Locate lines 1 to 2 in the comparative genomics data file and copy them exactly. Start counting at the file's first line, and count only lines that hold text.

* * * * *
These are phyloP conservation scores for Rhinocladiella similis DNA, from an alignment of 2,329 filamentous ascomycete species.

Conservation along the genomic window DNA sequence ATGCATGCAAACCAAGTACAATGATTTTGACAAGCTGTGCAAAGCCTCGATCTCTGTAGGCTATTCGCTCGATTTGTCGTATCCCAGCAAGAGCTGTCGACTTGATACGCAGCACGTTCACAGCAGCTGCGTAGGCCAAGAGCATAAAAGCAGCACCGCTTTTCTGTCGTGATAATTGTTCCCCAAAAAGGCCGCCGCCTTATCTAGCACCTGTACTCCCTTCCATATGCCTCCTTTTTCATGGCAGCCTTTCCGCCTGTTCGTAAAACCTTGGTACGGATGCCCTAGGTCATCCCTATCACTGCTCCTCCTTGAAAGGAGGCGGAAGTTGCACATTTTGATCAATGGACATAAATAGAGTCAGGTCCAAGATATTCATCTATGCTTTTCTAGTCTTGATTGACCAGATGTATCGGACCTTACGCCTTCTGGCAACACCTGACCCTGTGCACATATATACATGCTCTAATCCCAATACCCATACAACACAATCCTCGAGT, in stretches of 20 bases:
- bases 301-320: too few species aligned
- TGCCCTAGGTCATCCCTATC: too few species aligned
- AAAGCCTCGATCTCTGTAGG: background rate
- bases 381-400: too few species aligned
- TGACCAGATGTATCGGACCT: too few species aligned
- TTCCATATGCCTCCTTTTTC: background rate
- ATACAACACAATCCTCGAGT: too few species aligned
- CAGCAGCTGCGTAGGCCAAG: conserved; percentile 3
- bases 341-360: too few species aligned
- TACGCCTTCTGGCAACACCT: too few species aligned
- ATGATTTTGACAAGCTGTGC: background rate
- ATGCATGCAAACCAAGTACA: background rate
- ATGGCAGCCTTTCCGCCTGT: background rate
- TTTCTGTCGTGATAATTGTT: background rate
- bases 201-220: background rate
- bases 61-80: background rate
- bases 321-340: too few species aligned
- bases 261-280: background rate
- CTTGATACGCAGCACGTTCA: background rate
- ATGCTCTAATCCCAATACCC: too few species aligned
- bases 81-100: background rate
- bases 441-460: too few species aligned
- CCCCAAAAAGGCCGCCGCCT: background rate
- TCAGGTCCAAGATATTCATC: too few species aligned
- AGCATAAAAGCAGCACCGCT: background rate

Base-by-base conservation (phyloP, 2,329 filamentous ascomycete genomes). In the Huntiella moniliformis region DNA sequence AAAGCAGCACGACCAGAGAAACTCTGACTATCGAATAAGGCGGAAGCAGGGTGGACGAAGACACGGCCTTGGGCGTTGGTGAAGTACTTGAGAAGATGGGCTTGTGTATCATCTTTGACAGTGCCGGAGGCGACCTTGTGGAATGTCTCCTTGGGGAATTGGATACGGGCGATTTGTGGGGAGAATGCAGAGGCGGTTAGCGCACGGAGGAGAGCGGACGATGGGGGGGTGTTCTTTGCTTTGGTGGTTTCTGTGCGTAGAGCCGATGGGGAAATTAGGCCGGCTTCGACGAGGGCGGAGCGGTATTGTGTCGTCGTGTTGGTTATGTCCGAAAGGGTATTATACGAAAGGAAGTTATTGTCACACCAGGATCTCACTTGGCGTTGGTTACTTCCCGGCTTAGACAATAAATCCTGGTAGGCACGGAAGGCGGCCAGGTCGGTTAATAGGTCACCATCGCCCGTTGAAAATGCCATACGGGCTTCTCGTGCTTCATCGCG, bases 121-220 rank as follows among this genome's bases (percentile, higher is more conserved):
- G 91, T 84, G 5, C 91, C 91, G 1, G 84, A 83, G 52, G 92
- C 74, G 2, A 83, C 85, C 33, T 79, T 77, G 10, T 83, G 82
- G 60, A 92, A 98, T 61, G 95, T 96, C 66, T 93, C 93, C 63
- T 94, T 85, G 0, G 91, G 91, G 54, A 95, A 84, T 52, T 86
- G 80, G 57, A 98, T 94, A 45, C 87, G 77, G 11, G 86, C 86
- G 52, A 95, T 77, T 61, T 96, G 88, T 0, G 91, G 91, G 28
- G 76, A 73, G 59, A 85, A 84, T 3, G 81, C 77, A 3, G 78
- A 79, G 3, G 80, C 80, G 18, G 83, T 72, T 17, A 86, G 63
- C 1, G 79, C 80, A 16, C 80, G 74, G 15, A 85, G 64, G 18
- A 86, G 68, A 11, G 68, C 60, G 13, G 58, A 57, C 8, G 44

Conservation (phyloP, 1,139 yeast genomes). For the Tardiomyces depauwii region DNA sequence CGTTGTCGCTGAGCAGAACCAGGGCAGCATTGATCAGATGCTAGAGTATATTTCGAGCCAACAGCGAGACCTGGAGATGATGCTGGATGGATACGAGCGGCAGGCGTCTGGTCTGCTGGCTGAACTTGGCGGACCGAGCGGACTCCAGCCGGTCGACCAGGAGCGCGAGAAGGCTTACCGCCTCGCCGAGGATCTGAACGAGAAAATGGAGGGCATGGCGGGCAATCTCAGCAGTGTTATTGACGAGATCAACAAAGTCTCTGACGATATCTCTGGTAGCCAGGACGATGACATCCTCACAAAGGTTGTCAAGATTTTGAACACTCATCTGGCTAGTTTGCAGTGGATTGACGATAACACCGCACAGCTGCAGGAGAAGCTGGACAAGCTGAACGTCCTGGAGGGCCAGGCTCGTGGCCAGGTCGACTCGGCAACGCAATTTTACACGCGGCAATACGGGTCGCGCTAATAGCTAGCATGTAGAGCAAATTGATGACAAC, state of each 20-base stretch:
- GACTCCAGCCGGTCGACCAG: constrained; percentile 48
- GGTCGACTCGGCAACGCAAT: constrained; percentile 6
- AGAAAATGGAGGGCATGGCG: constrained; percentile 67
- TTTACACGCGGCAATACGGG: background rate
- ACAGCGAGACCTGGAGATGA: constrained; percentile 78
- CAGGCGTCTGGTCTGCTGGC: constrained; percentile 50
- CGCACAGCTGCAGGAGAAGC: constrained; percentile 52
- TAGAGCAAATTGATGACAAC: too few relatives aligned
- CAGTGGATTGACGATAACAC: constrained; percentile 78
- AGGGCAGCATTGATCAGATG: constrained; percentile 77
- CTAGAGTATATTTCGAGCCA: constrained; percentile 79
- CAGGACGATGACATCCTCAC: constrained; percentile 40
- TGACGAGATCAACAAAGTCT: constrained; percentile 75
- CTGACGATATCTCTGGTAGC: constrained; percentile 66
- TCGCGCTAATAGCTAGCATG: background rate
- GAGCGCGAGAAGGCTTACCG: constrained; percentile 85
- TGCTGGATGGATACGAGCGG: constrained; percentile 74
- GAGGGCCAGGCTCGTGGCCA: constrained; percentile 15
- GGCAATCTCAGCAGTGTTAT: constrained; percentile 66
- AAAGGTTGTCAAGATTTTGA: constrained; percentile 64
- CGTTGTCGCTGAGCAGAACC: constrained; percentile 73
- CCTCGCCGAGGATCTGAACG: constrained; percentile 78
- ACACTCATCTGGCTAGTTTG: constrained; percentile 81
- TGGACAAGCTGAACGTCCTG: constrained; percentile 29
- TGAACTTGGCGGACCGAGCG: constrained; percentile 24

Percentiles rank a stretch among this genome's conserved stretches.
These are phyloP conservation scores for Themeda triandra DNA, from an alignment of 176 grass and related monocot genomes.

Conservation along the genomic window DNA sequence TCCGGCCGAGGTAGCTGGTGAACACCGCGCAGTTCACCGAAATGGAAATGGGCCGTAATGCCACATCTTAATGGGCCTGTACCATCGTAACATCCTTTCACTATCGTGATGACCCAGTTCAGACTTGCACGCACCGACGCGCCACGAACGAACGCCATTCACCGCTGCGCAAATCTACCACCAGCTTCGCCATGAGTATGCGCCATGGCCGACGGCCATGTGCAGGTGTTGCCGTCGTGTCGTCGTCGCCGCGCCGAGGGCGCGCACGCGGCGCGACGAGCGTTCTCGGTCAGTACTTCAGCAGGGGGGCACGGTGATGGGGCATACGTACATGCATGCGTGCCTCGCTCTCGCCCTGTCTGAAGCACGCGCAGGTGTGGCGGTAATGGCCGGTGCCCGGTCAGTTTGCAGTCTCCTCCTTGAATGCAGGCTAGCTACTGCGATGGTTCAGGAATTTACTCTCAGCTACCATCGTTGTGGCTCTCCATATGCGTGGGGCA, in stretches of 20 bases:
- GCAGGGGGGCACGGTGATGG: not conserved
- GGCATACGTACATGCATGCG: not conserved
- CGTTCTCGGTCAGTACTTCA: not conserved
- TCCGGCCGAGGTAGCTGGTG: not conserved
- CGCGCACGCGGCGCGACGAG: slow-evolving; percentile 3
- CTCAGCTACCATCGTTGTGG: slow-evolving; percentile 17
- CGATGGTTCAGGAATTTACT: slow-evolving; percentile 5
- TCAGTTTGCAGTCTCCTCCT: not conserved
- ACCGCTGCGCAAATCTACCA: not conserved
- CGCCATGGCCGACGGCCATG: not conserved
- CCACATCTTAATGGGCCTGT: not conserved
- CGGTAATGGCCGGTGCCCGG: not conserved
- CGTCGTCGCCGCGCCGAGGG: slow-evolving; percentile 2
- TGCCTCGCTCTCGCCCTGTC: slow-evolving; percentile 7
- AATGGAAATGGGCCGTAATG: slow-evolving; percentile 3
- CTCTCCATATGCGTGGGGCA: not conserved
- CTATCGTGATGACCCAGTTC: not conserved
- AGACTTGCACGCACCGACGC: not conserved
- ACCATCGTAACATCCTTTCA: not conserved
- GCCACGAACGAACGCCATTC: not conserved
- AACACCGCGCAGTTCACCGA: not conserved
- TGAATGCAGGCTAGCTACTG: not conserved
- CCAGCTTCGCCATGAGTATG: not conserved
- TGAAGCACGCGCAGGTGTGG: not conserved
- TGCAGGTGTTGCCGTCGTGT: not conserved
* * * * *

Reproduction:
These are phyloP conservation scores for Rhinocladiella similis DNA, from an alignment of 2,329 filamentous ascomycete species.

Conservation along the genomic window DNA sequence ATGCATGCAAACCAAGTACAATGATTTTGACAAGCTGTGCAAAGCCTCGATCTCTGTAGGCTATTCGCTCGATTTGTCGTATCCCAGCAAGAGCTGTCGACTTGATACGCAGCACGTTCACAGCAGCTGCGTAGGCCAAGAGCATAAAAGCAGCACCGCTTTTCTGTCGTGATAATTGTTCCCCAAAAAGGCCGCCGCCTTATCTAGCACCTGTACTCCCTTCCATATGCCTCCTTTTTCATGGCAGCCTTTCCGCCTGTTCGTAAAACCTTGGTACGGATGCCCTAGGTCATCCCTATCACTGCTCCTCCTTGAAAGGAGGCGGAAGTTGCACATTTTGATCAATGGACATAAATAGAGTCAGGTCCAAGATATTCATCTATGCTTTTCTAGTCTTGATTGACCAGATGTATCGGACCTTACGCCTTCTGGCAACACCTGACCCTGTGCACATATATACATGCTCTAATCCCAATACCCATACAACACAATCCTCGAGT, in stretches of 20 bases: